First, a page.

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Real Life Barbie with Kari Byron

CaFAvvO

Kari Byron in FHM ©2006

In the future, all celebrities will be interactively programmed by twitter group think! This future will be a wonderful magical place! In the mean time, I’m kinda curious about something that I noticed on Twitter earlier tonight. And it has to do with Mythbusters and Kari Byron, so I’m gonna do it all science-like! (well, or the Mav-approximation of it). Exciting huh?

(I’m going to ramble around here a bit, like I tend to do, but then I’m going to get to a real cultural point about society, I swear. And I have some questions that I would love people’s feedback on)

I’m kinda wondering if maybe the reason men are obsessed with sexy women is that we don’t get to play with Barbie dolls when we’re boys. Think about it. At least stereotypically, men like to look at women in sexy outfits. Women like men in sexy outfits too, but not same way. Sociologically, we (men) are supposed to get all hot and bothered not just by naked women but by women in clothes in a way we as a society don’t expect women to. Sure, part of that has to do with clothing being designed to accentuate a woman’s secondary sex characteristics, but the same is true of men’s clothing too. I wonder if it has to do with the toys we get to play with as children. Girls get Barbie Dolls. Boys get action figures.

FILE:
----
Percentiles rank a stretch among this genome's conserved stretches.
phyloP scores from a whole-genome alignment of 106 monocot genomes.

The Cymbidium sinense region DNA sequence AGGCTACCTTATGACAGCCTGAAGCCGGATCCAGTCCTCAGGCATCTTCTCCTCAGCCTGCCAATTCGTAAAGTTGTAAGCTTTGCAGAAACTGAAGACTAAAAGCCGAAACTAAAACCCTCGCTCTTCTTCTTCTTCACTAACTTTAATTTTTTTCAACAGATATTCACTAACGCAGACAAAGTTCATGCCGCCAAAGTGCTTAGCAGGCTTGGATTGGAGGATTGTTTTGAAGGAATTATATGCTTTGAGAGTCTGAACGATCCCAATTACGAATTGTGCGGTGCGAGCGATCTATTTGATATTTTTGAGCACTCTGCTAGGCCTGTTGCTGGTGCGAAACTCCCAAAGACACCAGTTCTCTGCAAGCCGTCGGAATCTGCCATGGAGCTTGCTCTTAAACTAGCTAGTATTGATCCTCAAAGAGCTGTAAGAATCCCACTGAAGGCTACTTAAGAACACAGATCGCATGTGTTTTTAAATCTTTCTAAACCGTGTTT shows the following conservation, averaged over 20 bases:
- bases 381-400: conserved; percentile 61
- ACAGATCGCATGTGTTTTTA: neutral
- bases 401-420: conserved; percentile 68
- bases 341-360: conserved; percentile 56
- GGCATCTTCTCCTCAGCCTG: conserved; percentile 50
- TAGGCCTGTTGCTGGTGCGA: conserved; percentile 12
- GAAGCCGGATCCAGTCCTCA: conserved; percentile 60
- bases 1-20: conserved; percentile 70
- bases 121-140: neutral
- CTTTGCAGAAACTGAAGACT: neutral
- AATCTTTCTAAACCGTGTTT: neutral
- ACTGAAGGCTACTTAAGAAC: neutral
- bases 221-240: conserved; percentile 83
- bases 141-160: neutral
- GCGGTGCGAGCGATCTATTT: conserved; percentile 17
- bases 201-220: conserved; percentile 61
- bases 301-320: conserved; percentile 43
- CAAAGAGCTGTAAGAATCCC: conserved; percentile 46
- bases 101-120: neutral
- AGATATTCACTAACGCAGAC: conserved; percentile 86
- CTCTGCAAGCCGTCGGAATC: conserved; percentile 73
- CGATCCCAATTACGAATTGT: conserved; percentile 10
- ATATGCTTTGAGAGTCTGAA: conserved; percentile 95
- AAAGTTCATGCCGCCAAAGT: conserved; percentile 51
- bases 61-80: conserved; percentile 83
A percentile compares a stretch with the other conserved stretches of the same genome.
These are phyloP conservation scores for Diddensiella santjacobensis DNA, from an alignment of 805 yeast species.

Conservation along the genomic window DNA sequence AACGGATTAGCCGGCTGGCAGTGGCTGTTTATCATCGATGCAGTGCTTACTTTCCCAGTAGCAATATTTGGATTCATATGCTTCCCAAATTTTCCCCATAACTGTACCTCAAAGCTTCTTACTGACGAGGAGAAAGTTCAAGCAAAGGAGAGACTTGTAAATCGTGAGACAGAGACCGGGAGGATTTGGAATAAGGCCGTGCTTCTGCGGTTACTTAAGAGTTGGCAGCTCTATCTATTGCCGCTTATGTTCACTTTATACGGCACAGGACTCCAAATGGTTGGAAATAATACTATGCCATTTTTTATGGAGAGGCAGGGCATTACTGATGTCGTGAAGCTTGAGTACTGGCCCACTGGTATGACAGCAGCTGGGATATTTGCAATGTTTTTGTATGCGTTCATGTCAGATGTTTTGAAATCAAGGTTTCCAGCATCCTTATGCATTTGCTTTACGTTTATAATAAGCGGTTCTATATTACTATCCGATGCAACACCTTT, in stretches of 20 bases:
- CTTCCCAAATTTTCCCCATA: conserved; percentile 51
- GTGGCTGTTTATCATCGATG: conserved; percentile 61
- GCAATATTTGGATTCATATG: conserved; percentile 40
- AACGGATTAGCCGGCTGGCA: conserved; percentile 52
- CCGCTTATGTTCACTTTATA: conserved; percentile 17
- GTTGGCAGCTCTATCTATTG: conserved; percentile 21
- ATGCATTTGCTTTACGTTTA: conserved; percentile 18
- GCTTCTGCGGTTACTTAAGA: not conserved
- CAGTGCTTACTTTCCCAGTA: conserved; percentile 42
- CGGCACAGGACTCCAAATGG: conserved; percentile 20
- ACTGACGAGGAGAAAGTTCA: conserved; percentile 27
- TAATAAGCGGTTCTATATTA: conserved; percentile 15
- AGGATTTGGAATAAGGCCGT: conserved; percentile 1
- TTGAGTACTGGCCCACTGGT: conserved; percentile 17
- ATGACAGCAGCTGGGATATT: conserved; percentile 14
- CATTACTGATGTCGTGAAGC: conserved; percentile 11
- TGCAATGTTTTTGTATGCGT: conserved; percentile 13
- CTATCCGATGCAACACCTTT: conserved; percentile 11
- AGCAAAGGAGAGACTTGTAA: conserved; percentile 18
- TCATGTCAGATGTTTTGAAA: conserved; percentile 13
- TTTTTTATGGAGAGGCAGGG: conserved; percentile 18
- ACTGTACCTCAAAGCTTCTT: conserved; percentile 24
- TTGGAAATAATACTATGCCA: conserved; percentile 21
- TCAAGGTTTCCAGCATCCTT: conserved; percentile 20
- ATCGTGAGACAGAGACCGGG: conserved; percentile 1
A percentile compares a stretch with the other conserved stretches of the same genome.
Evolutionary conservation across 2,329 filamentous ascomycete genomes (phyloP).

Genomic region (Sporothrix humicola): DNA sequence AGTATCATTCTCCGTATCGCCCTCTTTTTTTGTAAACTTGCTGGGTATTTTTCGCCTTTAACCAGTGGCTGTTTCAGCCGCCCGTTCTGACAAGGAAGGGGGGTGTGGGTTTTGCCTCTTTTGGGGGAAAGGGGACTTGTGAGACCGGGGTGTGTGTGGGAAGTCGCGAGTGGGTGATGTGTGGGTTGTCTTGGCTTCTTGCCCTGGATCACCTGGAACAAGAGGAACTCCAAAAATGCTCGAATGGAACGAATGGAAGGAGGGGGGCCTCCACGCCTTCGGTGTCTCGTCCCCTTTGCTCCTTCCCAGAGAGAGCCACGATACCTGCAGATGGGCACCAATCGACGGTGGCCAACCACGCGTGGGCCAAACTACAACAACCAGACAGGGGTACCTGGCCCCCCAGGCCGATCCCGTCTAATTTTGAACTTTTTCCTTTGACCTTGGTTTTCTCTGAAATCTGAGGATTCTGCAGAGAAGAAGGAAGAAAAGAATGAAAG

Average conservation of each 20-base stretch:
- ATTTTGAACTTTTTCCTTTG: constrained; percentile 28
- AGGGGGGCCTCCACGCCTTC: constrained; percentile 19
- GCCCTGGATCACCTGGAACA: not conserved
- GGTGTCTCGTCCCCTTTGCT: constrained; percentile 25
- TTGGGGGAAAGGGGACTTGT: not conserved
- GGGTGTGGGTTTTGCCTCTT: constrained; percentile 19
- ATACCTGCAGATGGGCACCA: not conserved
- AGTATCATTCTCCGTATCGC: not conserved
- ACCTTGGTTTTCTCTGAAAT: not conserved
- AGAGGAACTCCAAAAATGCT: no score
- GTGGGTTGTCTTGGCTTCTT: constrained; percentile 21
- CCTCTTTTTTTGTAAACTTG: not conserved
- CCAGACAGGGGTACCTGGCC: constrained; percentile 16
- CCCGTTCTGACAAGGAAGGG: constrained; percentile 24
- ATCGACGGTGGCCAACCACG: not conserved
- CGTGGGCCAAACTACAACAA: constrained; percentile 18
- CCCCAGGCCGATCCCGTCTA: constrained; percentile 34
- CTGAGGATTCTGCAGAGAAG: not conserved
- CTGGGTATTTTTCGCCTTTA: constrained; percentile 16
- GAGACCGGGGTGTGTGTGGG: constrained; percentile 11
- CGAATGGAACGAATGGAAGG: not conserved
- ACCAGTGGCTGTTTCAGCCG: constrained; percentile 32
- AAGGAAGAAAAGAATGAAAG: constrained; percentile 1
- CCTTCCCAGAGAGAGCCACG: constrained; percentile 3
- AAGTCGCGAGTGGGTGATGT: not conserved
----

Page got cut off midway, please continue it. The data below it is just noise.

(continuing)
“But Mav! Action figures and Barbie dolls are the same thing!”

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Anatomical Barbie by Jason Freeney

No, they aren’t! Because action figures miss one key element that Barbies have. And no, it isn’t a lack of bendable knees and realistic proportions. Barbie gets tons of criticism for giving girls unrealistic body images, but then other people counter (and rightly so) that  “boy dolls” (He-man, GI Joe, etc.) are just as unrealistically proportioned, if not more so. Of course, I think the context is different and a lot can be said for better or for worse about the effects that this has and why. One of my favorites but I’m not really talking about that here.

No, the thing I’m wondering about right now is the one thing that Barbie has and GI Joe doesn’t. There’s no way to make them naked! (Mostly, anyway. Yes, there are some GI Joe classic line action figures and the like that are 12 inches with removable clothing… but everyone know that those aren’t really toys; those are collectibles! No kid is allowed to play with those. Those belong safely on a shelf out of kids reach. Mint in box, dammit! MINT IN BOX!)

Anyway, the reason I started thinking about all of this just now was because Kari Byron, of Mythbusters, posted a tweet asking her twitter followers (@KariByron) to help her choose her dress for the Emmys.

And she followed it up with linking to a poll on the Discovery Channel’s website to help her pick her dress.